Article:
What is the benefit of qualitative research? Since pure qualitative analysis doesn’t generally result in a simple percentage or handy pie chart, people often have difficulty understanding the value of this type of research. Interviews, observations, and focus groups sound great, but what do they really get us?
The short answer: qualitative data provides context and meaning.
In many cases, qualitative information works best alongside statistical data found through quantitative analysis. Quantitative data can cover a wide scope of issues, but only superficially.
If Whole Foods wants to learn about the behavior of their customers, they can easily collect and analyze information about top-selling items, buying trends in various geographic locations, and overall sales figures by month. This can give them a broad sense of who is doing what, when and where.
To complete this customer picture, Whole Foods would also benefit from qualitative information that delves into the why and how. As the Field Methods blog explains, “if the quantitative data represents the skeleton of an answer to the research questions, qualitative data gives it flesh.”
If the grocers discover that peanut butter sales are off the charts in Arkansas during the autumn, the obvious question becomes: Why?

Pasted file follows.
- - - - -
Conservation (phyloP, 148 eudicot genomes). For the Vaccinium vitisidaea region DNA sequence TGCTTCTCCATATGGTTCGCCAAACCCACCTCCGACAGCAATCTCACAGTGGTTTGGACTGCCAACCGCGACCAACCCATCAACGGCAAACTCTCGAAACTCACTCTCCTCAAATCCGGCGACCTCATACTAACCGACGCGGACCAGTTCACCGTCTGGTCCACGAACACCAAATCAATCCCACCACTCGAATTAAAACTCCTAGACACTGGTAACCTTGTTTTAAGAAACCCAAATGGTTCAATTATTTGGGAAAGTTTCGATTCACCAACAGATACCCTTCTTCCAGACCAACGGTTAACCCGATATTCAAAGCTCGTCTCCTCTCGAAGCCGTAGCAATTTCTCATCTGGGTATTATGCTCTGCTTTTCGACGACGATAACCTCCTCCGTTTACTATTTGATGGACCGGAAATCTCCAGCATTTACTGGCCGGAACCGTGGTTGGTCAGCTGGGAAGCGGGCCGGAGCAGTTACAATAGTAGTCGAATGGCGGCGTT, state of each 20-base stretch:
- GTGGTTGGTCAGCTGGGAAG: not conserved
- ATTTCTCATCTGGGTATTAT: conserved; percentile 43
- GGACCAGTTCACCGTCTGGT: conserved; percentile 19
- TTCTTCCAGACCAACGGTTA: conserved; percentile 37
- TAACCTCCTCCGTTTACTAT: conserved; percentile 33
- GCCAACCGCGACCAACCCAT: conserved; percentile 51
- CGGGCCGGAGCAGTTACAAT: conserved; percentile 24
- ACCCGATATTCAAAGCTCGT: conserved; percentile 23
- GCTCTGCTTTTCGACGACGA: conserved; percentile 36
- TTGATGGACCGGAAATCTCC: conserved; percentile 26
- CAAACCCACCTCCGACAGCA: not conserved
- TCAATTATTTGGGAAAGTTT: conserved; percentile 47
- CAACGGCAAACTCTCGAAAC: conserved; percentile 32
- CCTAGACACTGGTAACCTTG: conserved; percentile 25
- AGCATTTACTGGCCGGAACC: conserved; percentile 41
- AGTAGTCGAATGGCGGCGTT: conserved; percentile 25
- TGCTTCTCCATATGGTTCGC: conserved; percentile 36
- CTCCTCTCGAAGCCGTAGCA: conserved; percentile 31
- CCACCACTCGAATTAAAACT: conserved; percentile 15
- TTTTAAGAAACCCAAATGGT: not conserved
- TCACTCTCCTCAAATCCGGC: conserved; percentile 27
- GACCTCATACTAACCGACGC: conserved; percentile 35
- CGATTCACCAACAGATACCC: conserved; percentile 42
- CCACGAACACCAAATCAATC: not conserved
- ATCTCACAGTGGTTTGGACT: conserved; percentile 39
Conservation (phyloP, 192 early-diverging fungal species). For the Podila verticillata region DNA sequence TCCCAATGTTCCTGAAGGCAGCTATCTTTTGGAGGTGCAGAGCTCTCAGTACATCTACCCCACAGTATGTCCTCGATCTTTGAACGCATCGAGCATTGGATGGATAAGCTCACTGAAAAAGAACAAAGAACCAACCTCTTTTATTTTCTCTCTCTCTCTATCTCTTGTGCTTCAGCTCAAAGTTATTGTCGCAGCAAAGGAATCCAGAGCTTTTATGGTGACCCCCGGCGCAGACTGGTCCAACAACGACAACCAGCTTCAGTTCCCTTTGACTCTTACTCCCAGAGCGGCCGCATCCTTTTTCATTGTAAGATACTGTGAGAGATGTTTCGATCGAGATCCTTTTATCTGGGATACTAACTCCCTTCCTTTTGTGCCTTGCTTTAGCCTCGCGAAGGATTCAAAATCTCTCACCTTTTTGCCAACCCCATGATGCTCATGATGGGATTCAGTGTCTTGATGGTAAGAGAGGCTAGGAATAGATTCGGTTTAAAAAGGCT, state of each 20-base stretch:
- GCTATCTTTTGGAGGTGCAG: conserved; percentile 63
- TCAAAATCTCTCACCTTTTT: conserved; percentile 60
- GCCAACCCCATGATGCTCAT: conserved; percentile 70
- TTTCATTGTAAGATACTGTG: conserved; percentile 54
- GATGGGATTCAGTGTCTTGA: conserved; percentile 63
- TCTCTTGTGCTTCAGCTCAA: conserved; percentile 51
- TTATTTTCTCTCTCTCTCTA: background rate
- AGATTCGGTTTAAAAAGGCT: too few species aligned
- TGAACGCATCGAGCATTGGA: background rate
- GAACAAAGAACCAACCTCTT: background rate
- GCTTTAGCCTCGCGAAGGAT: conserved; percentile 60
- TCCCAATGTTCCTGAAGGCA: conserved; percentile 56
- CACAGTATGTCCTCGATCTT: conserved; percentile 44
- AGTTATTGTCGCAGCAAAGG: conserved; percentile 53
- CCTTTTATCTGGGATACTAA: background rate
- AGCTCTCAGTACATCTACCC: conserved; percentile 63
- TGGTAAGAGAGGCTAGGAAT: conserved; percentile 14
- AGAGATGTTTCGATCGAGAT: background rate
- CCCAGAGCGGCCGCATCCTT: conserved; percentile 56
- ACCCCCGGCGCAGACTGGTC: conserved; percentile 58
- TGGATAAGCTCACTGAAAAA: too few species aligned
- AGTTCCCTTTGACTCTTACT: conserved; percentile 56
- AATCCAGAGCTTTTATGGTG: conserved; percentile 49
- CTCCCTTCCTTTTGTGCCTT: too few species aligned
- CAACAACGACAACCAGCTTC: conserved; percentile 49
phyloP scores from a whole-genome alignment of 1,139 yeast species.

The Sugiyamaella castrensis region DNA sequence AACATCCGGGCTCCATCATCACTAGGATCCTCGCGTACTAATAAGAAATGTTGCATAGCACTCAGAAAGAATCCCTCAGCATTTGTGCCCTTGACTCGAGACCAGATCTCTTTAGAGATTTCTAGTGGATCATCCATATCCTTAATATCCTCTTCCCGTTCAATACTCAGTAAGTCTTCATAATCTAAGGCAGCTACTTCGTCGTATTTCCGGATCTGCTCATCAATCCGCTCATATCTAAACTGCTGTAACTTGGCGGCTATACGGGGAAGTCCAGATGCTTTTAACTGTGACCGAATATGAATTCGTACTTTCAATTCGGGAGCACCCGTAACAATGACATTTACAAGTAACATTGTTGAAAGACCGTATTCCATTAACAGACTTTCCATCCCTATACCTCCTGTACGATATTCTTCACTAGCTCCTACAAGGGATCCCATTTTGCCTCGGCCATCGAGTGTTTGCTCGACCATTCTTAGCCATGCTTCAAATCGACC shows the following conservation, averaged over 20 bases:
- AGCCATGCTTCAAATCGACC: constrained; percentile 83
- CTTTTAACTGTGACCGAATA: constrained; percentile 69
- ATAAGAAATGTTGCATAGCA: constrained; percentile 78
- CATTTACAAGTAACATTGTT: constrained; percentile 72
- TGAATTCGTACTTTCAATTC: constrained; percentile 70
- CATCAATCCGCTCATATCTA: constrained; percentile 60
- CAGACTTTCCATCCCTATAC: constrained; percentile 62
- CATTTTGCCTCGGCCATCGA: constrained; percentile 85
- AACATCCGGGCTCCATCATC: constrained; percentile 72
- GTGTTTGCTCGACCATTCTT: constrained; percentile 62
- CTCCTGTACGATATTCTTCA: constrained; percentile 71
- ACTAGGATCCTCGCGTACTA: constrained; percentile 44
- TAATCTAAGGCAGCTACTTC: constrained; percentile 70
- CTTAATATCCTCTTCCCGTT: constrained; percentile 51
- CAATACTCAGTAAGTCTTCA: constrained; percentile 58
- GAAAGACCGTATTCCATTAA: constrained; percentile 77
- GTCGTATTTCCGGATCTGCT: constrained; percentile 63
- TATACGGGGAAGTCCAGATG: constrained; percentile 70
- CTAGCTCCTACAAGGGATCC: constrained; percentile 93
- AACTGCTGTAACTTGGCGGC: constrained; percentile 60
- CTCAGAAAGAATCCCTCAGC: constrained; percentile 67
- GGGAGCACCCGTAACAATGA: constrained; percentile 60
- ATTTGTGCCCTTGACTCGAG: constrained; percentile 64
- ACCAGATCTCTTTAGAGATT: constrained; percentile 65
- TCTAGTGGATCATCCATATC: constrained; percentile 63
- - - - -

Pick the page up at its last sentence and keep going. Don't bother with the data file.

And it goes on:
Qualitative data can explore narrowly-defined issues in greater depth, explaining the setting in which behavior takes place. The goal is to build a complete picture of the issue being studied.
Whole Foods may decide to interview a few customers in the Arkansas Market, or conduct a focus group session focused on peanut butter. Through systematic gathering, recording and organization of the emergent data, a skilled qualitative researcher can begin to provide context and meaning to the quantitative data.
For example, the interviewer may discover that citizens of Arkansas love making a special treat around Halloween involving chocolate, popcorn, and — you guessed it — peanut butter.
With this information, Whole Foods could offer recipes in their newsletter, or hold a baking competition to further buttress sales. Qualitative data “gives flesh” to the research question and allows stakeholders to take informed action steps based on the complete picture.
You may not end up with pretty bar graphs, but you do get in-depth, contextual information. That’s quite a value.